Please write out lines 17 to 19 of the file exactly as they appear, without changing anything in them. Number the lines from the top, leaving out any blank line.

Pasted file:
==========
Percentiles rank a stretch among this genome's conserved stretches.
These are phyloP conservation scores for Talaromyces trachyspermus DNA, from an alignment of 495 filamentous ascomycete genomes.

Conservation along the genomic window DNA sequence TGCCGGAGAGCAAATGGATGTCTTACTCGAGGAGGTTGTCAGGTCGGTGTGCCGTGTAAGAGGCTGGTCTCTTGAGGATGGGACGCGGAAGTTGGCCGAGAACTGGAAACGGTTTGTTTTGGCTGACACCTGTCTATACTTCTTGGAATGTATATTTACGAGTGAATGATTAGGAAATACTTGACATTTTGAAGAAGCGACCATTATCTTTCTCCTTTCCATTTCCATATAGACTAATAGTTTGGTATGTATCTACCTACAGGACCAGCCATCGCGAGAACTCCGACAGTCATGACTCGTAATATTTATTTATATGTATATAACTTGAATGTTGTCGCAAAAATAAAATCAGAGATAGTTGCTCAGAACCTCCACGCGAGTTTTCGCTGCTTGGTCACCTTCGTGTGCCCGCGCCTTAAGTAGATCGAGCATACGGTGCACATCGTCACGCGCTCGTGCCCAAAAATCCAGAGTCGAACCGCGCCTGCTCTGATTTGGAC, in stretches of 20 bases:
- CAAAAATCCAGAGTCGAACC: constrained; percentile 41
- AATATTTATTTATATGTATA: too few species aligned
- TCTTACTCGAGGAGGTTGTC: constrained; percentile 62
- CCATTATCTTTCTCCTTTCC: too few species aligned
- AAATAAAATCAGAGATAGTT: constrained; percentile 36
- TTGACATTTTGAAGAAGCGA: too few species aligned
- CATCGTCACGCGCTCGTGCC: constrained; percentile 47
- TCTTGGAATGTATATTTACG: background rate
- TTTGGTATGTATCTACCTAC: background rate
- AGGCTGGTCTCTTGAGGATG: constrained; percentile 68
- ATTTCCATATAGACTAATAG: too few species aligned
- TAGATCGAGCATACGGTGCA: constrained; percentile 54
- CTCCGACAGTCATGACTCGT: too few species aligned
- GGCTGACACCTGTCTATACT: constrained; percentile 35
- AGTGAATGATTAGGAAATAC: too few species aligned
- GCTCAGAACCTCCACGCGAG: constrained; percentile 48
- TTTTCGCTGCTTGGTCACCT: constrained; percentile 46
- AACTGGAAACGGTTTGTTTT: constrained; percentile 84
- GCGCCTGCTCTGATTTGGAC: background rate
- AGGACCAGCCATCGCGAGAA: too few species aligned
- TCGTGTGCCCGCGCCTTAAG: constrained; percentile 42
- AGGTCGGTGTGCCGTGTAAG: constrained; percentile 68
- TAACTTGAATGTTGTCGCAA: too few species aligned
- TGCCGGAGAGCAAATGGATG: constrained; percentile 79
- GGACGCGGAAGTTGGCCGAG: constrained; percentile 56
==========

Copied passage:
- GGCTGACACCTGTCTATACT: constrained; percentile 35
- AGTGAATGATTAGGAAATAC: too few species aligned
- GCTCAGAACCTCCACGCGAG: constrained; percentile 48